If you opt for a single-subject bachelor’s programme in ‘Physics’, your education will be focused on one subject comprising 180 ECTS credits (1 ECTS credit = 30 hours of attendance, preparation and follow-up work, private study, assessed coursework and examinations).

Our degree programme in ‘Physics’ consists of the sub-areas of theoretical physics and experimental physics, as well as the relevant laboratory practicals. You will also cover the necessary mathematical concepts in the first three semesters. You will then have a free choice of required elective modules – popular fields include Astronomy, the Theory of Relativity, Biophysics, Computer Science, Chemistry and Measurement Technology. During your studies, you will be able to set your own focus on the following research topics:

  • Astronomy and astrophysics
  • Solid-state physics and materials science
  • Gravitational and quantum theory
  • Optics and photonics

After graduating with a bachelor’s degree, our students tend to enrol on our master’s programme in ‘Physics’, which builds on the topics covered up to that point.

By the way: There is a mathematics bridging course to help you prepare for your studies. We strongly advise all students to attend.

How might your degree programme shape up?

  1st semester 2nd semester 3rd semester 4th semester 5th semester 6th semester
Practical training Basic Physics Lab I
(4 ECTS)
Basic Physics Lab II
(4 ECTS)
Basic Physics Lab III
(4 ECTS)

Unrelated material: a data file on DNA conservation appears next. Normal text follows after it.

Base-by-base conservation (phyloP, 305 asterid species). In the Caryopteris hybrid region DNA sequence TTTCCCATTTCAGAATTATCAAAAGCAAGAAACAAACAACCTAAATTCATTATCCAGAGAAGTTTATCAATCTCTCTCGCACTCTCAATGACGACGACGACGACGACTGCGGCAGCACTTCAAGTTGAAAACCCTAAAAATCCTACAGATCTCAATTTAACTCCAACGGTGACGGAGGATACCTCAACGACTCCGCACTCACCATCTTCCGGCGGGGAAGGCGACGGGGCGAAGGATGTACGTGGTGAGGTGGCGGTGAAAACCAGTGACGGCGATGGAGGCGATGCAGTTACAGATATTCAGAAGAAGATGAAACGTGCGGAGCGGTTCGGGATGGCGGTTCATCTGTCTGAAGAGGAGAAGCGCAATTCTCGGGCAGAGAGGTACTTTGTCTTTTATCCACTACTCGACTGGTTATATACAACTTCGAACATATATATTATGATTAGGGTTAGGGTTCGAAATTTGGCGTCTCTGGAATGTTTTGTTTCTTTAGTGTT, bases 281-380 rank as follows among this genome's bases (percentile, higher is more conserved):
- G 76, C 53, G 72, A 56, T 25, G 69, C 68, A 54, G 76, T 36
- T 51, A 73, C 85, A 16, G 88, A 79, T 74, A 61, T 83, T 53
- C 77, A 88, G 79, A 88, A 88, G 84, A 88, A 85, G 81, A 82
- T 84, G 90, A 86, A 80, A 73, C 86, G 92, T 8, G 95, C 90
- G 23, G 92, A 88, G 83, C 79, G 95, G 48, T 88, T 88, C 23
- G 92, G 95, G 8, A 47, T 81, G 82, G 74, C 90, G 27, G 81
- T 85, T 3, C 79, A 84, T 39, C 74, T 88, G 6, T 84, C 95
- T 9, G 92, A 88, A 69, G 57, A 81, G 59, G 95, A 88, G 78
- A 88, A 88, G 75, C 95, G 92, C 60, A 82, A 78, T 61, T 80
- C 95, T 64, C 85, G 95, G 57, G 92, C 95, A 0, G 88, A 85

Advanced Physics Lab I
(6 ECTS)
Advanced Physics Lab II
(6 ECTS)
Experimental Physics Experimental Physics I: Mechanics / Thermodynamics
(8 ECTS)
Experimental Physics II: Electrodynamics / Optics
(8 ECTS)
Atomic and Molecular Physics I
(8 ECTS)
Optics and Waves
(8 ECTS)
Solid-State Physics
(8 ECTS)
Theoretical Physics   Theoretical Mechanics
(8 ECTS)
(8 ECTS)
Quantum Theory
(8 ECTS)
Thermodynamics and Statistical Physics
(8 ECTS)
Mathematical Methods of Physics
(4 ECTS)
  Computational Physics I
(4 ECTS)
(4 ECTS)
Mathematics Linear Algebra and Analytical Geometry I – BSc Physics
(8 ECTS)
Analysis I – BSc Physics
(8 ECTS)
Analysis II – BSc Physics
(8 ECTS)
Analysis III – BSc Physics
(8 ECTS)
Required elective modules in Physics1         Required elective module in Physics
(4 ECTS)
Required elective module in Physics
(4 ECTS)
Required elective modules in any subject2       Required elective module in any subject
(12 ECTS)
Required elective module in any subject (4 ECTS) Required elective module in any subject
(4 ECTS)
Bachelor’s dissertation           Bachelor’s dissertation
(12 ECTS)

Abbreviations: ECTS = European Credit Transfer and Accumulation System (credit points)

1 Two of the following four Physics modules have to be taken: Introduction to Astronomy, Relativistic Physics, Nuclei and Particles, and Atomic and Molecular Physics II.

2 Here you have a free choice from the range of modules offered by faculties at Friedrich Schiller University Jena. You can also choose Physics modules. Languages can only be credited to a limited extent; please contact the Examinations Office for advice.

You can find more detailed information in the module catalogue for the degree programme.External link

Why study in Jena?

A look behind the scenes